Clara keeps giving

PAUL FRIESEN -- Winnipeg Sun

, Last Updated: 7:15 AM ET

Meyer Cosman's 77-year-old hands reached for the notepad and pencil he keeps beside his hospital bed.

Cosman can't speak anymore -- the throat cancer he's been fighting for some 20 years is finally winning out. And he certainly can't speed skate the way he did even seven years ago, when he won the last of three Canadian Masters championships.

But Cosman can still write. And there's no doubt he can still feel.

At this moment, he's writing down how he felt when he got a visit from Olympic champion Clara Hughes and her gold medal on Monday.

"It was the highlight of my life," Cosman scrawled.

That's saying something.

Cosman is a Winnipegger who made good, founder of a wildly successful furniture store.

From the time he was 10 years old, he was also a speed skater. It wasn't until after he'd made his millions, though, that he first met Hughes.

The two trained together at the old Sargent Park Oval, back when Cosman, then 60, was getting back into the sport. Hughes was just 17.

"He was one of the veteran skaters who made it so much fun for me," Hughes said.

When Hughes switched to cycling and moved to London, Ont., Cosman's support continued, long-distance.

"I sent her $25 a month," he scribbled on that notepad. "To make sure she had one good meal a month."

Hughes would go on to win two Olympic medals in cycling, before her love for skating brought her back to the ice.

Four years ago, Hughes became the first Canadian to win Olympic medals in both the Summer and Winter Games.

This past February, she even topped that, winning Olympic gold in the 5,000 metres in Turin, Italy.

Watching that memorable race on TV here in Winnipeg, her old friend couldn't make a sound, but that doesn't mean he wasn't cheering his head off.

Ask Cosman about that moment, and he makes a motion as if his heart was pounding right out of his chest.

Two days ago, Hughes returned to her hometown for the first time since Turin, and one of the first people she looked up was Cosman.

They hadn't seen each other in a few years. And he'd been admitted to hospital just a few days earlier, his last stop before he bows out, for good.

So, naturally, they bawled their eyes out.

"Meyer held my medal and he kissed my medal," Hughes said. "And I told him, 'Now it's worth something.' He is an unsung hero, in my eyes."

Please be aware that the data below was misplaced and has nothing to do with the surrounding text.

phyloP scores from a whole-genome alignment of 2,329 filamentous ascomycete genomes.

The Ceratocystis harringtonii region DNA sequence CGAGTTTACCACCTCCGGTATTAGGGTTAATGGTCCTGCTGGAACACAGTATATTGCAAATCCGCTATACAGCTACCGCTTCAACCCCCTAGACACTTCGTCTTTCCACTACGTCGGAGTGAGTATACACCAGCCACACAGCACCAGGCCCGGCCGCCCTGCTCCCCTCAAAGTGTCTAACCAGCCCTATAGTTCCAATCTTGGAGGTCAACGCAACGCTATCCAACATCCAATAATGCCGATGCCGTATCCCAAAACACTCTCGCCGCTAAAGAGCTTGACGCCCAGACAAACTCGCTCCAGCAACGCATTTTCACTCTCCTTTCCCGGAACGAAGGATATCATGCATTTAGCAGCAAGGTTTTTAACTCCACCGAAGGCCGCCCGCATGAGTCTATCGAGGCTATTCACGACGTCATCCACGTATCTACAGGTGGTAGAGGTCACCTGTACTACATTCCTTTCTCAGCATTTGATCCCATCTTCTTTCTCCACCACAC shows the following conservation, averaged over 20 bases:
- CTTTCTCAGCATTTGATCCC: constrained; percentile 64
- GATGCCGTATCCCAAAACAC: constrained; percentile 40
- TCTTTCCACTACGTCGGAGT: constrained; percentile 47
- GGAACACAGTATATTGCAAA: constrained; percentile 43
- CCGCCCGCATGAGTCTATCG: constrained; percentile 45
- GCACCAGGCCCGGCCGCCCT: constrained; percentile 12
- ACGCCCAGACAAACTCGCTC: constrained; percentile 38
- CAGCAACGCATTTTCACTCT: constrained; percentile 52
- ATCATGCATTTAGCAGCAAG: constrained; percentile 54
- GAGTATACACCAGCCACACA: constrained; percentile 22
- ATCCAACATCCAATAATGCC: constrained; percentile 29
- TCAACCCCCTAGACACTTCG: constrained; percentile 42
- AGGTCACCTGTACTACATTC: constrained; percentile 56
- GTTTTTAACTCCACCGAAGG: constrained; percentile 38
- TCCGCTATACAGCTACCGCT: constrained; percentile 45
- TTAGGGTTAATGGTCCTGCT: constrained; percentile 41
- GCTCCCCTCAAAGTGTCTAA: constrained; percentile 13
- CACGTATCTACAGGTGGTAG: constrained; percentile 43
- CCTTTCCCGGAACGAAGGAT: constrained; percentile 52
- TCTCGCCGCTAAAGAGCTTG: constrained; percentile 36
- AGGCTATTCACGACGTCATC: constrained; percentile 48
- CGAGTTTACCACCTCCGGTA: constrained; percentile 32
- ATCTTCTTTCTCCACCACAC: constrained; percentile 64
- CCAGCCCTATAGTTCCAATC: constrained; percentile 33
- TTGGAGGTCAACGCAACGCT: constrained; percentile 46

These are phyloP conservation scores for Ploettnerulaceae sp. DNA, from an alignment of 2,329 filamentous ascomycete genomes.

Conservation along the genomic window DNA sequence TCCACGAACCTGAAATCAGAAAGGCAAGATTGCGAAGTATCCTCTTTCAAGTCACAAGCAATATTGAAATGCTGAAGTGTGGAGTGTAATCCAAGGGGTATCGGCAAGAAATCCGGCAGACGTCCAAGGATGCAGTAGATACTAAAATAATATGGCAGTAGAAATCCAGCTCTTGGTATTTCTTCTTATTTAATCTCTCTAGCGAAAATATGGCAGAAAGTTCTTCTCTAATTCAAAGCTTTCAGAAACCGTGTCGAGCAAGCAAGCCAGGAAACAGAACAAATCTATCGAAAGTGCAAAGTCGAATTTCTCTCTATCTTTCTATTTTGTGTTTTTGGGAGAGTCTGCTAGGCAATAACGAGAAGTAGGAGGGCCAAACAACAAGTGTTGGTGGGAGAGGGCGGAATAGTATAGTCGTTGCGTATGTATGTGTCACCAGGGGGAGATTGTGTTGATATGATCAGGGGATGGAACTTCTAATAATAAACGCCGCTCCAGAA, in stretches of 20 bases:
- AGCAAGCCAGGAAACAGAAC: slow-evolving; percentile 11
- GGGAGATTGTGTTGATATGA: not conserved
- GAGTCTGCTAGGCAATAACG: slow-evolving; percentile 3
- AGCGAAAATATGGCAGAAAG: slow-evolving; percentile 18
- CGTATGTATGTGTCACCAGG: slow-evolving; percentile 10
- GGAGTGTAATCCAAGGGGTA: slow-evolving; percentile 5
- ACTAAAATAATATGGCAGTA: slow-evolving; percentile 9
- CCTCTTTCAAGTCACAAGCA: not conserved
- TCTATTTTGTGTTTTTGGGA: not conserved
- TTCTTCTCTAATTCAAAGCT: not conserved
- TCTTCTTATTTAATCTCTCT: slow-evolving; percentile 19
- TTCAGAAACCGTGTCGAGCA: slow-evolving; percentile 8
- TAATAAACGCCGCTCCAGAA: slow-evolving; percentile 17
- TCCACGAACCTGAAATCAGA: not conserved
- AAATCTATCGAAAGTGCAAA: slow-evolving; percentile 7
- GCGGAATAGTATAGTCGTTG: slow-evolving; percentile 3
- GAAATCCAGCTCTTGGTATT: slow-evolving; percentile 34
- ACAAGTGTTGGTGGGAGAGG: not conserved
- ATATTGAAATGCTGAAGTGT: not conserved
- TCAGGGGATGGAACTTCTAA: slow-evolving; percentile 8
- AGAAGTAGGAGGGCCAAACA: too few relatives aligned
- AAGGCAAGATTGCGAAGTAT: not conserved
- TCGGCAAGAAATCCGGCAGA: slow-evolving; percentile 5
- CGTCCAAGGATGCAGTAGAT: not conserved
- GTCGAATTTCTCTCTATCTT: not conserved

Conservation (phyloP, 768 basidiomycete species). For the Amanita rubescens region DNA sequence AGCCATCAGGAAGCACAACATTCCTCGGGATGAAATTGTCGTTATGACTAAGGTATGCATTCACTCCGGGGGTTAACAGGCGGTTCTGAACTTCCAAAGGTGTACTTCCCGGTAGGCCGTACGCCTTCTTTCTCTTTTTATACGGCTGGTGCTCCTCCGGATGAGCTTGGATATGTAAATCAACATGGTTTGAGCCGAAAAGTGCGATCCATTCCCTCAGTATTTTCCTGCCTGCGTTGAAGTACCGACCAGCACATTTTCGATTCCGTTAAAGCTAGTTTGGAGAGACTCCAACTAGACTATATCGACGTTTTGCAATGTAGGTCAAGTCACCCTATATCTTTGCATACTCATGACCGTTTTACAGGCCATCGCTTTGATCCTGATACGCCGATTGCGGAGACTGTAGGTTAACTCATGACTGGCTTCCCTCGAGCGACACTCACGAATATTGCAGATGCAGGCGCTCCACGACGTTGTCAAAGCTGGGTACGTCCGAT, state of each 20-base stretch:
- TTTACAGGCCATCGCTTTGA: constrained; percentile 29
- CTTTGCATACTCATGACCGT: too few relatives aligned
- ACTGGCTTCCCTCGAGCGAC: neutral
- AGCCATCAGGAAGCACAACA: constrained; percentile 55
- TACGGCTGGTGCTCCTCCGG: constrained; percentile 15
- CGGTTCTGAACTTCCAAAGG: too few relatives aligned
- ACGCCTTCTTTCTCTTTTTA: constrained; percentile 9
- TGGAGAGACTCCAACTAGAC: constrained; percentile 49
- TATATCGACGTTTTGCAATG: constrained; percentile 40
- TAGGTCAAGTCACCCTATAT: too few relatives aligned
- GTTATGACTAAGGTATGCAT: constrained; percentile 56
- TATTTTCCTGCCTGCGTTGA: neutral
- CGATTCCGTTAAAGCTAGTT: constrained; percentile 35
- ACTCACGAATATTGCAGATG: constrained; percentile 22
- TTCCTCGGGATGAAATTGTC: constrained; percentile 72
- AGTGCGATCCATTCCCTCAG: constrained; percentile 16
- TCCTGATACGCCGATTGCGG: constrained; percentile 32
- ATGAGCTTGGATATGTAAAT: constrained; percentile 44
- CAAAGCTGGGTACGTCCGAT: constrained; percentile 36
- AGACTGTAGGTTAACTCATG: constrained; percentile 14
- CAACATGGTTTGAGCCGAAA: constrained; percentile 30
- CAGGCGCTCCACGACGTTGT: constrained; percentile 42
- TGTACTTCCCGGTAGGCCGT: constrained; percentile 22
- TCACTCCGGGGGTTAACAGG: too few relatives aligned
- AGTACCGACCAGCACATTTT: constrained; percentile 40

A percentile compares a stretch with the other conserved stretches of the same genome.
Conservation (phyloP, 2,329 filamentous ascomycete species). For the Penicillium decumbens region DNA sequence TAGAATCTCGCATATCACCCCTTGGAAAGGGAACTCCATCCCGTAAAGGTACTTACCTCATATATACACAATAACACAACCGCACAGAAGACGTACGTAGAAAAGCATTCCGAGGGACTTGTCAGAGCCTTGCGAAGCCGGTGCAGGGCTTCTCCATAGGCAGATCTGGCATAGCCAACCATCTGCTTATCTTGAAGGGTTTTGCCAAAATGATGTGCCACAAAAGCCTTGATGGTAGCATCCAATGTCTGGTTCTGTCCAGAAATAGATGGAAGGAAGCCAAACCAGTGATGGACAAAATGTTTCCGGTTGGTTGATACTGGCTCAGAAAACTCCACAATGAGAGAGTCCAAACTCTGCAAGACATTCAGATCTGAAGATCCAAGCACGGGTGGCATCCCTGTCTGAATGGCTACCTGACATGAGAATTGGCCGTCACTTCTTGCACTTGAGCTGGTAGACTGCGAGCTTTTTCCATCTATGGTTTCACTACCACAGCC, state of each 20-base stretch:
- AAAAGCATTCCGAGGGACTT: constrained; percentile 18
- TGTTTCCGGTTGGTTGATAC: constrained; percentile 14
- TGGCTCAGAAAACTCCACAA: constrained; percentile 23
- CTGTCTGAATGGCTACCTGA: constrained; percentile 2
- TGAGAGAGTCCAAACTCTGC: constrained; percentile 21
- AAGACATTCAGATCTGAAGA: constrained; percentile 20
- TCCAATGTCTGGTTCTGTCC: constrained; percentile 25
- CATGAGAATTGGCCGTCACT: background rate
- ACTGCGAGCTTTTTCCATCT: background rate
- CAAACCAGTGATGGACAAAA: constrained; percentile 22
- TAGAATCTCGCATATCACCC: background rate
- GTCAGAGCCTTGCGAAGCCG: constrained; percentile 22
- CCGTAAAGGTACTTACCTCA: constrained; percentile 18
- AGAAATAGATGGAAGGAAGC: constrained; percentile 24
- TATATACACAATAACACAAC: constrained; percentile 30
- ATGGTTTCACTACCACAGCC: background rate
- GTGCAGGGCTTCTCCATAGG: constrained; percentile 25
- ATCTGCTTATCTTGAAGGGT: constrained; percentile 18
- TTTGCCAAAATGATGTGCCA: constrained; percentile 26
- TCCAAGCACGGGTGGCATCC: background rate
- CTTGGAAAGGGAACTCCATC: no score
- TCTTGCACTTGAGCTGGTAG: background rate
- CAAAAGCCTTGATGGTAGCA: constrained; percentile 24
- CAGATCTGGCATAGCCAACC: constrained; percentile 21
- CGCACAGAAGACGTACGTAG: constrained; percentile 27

Funny, because for Cosman, Hughes is the hero. Someone who gave her all to reach the top, but hasn't forgotten what's important along the way.

Someone whose gold medal isn't so much changing her life, but the lives of all the kids who touch it. Someone who's using her profile to help underprivileged kids around the world, through the charity, Right to Play.

Asked what makes Hughes special, Cosman goes straight for his pencil.

"A perfect person," he wrote. "And all heart."

Cosman isn't much longer for this world. He says doctors have given him until July.

He had time, though, to give one more thing back to the sport he loved.

Years ago, Cosman had an artist in Quebec City create a magnificent bronze figure of a speed skater, mounted on a marble base.

Two weeks ago, the Meyer Cosman Trophy for outstanding performance in Manitoba speed skating was presented for the first time. Cosman himself gave the award to Winnipeg's Cindy Klassen in a tear-filled, private ceremony at the MTS Centre.

"My time is limited. I want other people to enjoy it," Cosman said of the piece. "There's no trophy like it, believe me."

It's fitting, really. All those years, Hughes was inspired by Cosman. Now the guy is taking a page from her book.

While Hughes motivates kids around the world with her gold medal, Cosman will continue to do his part every time a Manitoba athlete wins the Meyer Cosman Trophy, and finds their name alongside Cindy Klassen's.

"That will last forever," Hughes said. "We'll always remember Meyer."


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